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What Is a Contractor & How Is Using Them Beneficial?

what does contractor mean

A contractor is a self-employed person or company that is hired to perform set tasks or services for another company or individual over a set period of time.

Benefits of using contracts include cost saving, flexibility, access to specialist skill sets, flexibility on staffing needs, the ability to outsource non-core business functions, reduce overheads and mitigate risks.

Overall contractors can be cost-effective solutions for businesses looking to adjust their staffing and skill set requirements without the overheads that come with employing new employees.

Read on for more information about contractors and their benefits, including tips on hiring contractors for your business.

What does contractor mean?

A contractor is a person or company that has made an agreement with another person or company to complete a set task or deliver services in exchange for an agreed price. Contractors usually have a specialised skill set in an area of business or production that is useful to others in need of that expertise for a set period of time.

Most businesses will use contractors in some way or another. For example, If they need people to go through their numbers, do their taxes, or manage their money they will hire an accounting contractor to make sure it gets done without mistakes.

If a business needs a new website, it’s likely they will hire an external freelancer or design business to do this for them. Cleaners and maintenance contractors are also used to keep businesses clean, tidy and operational.

Benefits to hiring a contractor

Expert contractors bring years of experience in their chosen field which can in turn bring a host of benefits to your business.

Some key benefits to contractor hire are:

1. Cost-effective

Paying for a full-time employee can be more expensive than you think. Using a contractor will make sure you only pay for the skills that you need for the time that you need them. This is perfect for short term projects and prevents you shelling out for all the overheads that a typical employee would incur such as office equipment, wages, pension contributions and statutory benefits like sick pay.

2. Flexible

Contractor agreements are inherently flexible. They can be brought into the business and let go as and when you need them. There is no expectation of a long term contract – they are there to provide the service that you need, then they will move on to another client in need of their skillset and expertise.

The beauty of this flexibility is that your business can adapt to seasonal fluctuation in demand without having to keep an employee on your payroll when there is no need for them to be in the office due to less work being available.

3. Expertise access

Contractors are a great way for small business owners to access the expertise they need in an affordable way. It’s incredibly hard for one person to do everything needed by a business, so spreading the load across several contractors in specialist areas ensures that the business benefits from the specialist knowledge each contractor can bring to the table.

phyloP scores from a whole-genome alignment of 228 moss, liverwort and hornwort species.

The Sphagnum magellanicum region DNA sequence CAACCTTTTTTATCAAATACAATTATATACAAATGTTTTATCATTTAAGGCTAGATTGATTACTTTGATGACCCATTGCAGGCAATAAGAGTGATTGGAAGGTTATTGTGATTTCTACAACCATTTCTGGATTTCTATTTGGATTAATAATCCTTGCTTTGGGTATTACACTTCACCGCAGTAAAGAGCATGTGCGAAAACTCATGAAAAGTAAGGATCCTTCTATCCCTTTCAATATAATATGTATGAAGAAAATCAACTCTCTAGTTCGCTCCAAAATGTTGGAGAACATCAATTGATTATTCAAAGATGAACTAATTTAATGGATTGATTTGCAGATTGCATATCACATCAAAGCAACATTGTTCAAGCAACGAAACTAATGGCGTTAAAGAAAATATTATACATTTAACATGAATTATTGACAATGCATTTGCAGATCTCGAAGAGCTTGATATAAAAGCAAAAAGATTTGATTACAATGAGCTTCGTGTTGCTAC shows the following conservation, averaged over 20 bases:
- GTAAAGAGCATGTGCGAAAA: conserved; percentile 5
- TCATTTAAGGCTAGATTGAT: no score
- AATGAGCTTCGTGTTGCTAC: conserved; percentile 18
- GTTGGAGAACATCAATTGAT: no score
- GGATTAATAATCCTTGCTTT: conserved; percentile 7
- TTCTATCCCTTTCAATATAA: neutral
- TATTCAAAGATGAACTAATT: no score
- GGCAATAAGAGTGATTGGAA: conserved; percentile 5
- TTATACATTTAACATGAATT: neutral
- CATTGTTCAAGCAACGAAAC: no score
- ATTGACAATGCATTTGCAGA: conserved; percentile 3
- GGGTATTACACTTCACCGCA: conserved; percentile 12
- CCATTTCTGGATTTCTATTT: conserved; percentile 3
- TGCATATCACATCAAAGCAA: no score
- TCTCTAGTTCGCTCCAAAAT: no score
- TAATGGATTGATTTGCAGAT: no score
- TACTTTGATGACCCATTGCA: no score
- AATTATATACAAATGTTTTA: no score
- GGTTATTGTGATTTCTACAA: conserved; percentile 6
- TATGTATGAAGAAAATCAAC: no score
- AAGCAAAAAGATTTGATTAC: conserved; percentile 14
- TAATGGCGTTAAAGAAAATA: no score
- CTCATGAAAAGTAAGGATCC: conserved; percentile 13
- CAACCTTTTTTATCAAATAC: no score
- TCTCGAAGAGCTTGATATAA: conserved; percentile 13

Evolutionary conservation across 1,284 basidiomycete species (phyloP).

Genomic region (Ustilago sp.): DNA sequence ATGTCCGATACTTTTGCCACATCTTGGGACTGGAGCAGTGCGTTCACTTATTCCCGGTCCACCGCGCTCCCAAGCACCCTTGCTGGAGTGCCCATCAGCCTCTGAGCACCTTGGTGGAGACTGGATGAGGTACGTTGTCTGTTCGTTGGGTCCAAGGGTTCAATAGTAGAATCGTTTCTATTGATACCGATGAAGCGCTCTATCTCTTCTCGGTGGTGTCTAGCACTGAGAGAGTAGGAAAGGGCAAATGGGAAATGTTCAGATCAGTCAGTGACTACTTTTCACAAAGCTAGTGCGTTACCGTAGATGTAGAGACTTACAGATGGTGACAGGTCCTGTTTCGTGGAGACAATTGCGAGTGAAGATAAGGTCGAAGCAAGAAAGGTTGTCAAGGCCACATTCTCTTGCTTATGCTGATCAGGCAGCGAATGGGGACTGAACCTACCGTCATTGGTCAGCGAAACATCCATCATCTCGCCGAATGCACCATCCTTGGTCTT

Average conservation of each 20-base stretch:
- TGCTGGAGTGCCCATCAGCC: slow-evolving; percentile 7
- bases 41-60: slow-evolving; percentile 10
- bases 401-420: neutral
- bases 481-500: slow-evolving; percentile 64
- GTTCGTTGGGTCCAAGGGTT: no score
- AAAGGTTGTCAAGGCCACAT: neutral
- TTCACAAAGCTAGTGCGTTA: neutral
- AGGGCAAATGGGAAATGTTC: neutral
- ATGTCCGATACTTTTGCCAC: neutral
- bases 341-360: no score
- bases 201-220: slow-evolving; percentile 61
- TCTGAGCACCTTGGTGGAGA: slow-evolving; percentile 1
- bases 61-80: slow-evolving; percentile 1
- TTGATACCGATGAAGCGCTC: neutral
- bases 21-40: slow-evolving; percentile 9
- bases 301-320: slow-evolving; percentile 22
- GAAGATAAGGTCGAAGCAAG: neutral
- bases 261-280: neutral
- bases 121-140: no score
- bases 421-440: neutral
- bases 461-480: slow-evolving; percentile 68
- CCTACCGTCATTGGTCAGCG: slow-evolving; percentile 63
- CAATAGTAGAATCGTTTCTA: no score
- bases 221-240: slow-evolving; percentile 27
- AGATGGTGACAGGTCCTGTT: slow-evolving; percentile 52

4. Better productivity

Contractors are service and task orientated – they will be paid for the work delivered, so it’s in their best interests to work efficiently and deliver excellence. As a result, you’re likely to find contractor relationships can be productive because they won’t be spreading themselves across multiple projects and will actively want to get the work instructed done.

5. Lower overhead costs

Business owners don’t need to pay overhead costs when dealing with contractors. Things like equipment, office supplies, and benefits are not due to contractors because they’re not your employee. They are responsible for paying their own taxes and providing the equipment they need to do the jobs requested.

6. Less employee turnover

Every business has to deal with employee turnover and if employees are entering and leaving the business regularly on the hunt for better working conditions or pay, it can lead to a lot of additional administration and costs for the business to absorb.

Choosing to use contractors instead is a way to help manage high employee turnover because the organisation can access the skills and extra capacity when needed without having to hire permanent staff. This can also help to avoid overworking existing employees and giving them a reason to leave due to burnout.

7. Access to a global pool of talent

Contractors are often agile workers that are prepared to travel or relocate for the right contract opportunities. This means that the talent pool for contract work is significantly larger than regular employment pools. This is advantageous as it allows employers to find contractors from anywhere in the world. As long as the skills and experience meet their needs, location really isn’t a factor – particularly in an age of remote working and digital tools that aid same time communication regardless of physical location.

How to find and hire the right contractor for your business

Just like hiring an employee, there are key considerations to factor into your contractor hires. With so many contractors to choose from, how do you narrow down your search and get the right fit for your business?